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Playing on the doubts surrounding HP's future server plans, Sun Microsystems this week launched a verbal assault against its rival.

HP has long been the biggest backer of Intel's high-end Itanium processor, but industry rumors say it could announce a line of servers based on AMD's Opteron processor as early as this month. This shift in server strategy has Sun salivating and pushing the impression that HP will leave its customers in a state of utter confusion.

"The rumored news about an Opteron product line is particularly interesting to say the least!," wrote Sun senior vice president Larry Singer in an internal memo obtained by The Register. "We can only wonder if HP really knows where it is going considering this latest shift in its strategy. The only people more confused than HP must be its customers. And I'm sure Intel must be feeling a little uncomfortable right now, as well."

"What we're seeing from HP is a product roadmap that has more twists and turns then a roller coaster; not particularly comforting if you're a customer considering long-term, strategic, IT investments. By contrast, Sun's commitment to binary compatibility and a clear roadmap has held strong over the last 20 years."

The tone of this memo is a pretty clear indication that is was meant to find its way into our grubby hands. But while the marketing language is a bit heavy, it does point a strategy Sun seems to be fairly serious about.

"We think the HP install base is very ripe," said Sun's CEO Scott McNealy, during a speech here today. "I just think that the Itanium, HP-UX, Windows, printer story is quite confusing and disconcerting for a long term enterprise player . . . We are out head hunting."

Sun's bluster is impressive given two to three years of serious struggles in the server business. But, of all Sun's rivals, HP does make the easiest target.

HP has been trying to move PA-RISC and Alpha server customers onto the Itanium processor. Both Intel and HP - co-developers of Itanic - have spent millions on marketing and software porting aid to help this transition along.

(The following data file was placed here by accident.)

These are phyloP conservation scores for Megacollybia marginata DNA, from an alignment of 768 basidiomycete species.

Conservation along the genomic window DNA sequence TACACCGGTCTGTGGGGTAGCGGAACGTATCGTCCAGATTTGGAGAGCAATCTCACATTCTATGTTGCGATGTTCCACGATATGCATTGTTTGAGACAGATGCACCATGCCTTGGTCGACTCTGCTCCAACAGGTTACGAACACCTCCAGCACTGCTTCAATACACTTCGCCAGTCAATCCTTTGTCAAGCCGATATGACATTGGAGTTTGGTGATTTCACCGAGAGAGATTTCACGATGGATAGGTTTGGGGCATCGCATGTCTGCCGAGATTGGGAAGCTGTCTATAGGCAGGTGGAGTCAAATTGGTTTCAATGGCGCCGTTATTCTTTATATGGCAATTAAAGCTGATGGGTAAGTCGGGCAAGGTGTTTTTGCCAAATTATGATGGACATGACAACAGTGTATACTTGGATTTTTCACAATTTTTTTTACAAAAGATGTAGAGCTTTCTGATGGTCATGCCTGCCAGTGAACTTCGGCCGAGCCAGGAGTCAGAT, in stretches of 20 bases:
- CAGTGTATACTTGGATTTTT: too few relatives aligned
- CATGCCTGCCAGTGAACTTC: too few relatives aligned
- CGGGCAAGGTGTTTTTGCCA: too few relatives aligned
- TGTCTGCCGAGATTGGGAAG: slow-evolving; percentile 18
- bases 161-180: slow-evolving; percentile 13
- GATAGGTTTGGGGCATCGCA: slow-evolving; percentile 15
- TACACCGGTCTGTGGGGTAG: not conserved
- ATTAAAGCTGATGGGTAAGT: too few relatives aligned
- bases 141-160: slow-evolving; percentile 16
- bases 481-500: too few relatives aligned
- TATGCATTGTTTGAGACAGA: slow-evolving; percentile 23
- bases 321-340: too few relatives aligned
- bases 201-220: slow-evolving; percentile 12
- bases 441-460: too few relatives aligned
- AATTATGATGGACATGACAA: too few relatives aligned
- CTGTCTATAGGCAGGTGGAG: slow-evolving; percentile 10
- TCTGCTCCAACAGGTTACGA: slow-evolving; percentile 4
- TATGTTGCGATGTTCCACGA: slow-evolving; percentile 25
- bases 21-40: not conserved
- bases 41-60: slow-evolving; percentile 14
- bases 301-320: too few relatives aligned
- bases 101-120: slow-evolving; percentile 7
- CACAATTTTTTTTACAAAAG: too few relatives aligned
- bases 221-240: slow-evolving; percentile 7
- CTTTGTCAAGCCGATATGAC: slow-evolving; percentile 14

HP surely intends to keep the Itanium migration in place, but the introduction of Opteron servers would complicate matters. Itanium was once seen as a Xeon replacement from the low to high-end. Now, it looks more as if HP will promote Opteron as the Xeon replacement and leave Itanium to fend off its own RISC chips and those from IBM and Sun.

Feeling a bit of pressure, HP has decided to launch its "most ambitious" advertising campaign of all time to convince large businesses that change is good.

"We asked hundreds of CIOs and IT executives what keeps them awake at night. The universal response was 'change," said Allison Johnson, senior vice president of Global Brand and Communications at HP. "With this campaign, we hope to help companies see the benefits of embracing change."

HP is using 'change' in this context to talk about its utility computing types of technology. The company means to help customers react to spikes in demand or a changing business model with a bit more ease. We, however, doubt that application provisioning keeps too many CIOs awake at night. More likely, they fear a major overhaul of their data center toward an unproven architecture - Itanium/EPIC.

But just as Sun claims to have HP on the run, HP says it has won over numerous Solaris customers with its Linux server line. HP is on the attack from below. This is an effective push given the rather slow sales of Sun's Linux servers to date.

Over the next few months, you can expect to see some pretty heavy positioning among the major server vendors. Opteron's momentum appears on the rise, and Intel is set to unveil its x86-64-bit answer to AMD's chip. All of the big boys are trying to line up their strategies around either one or both of these chips and it should make for a good show. ®

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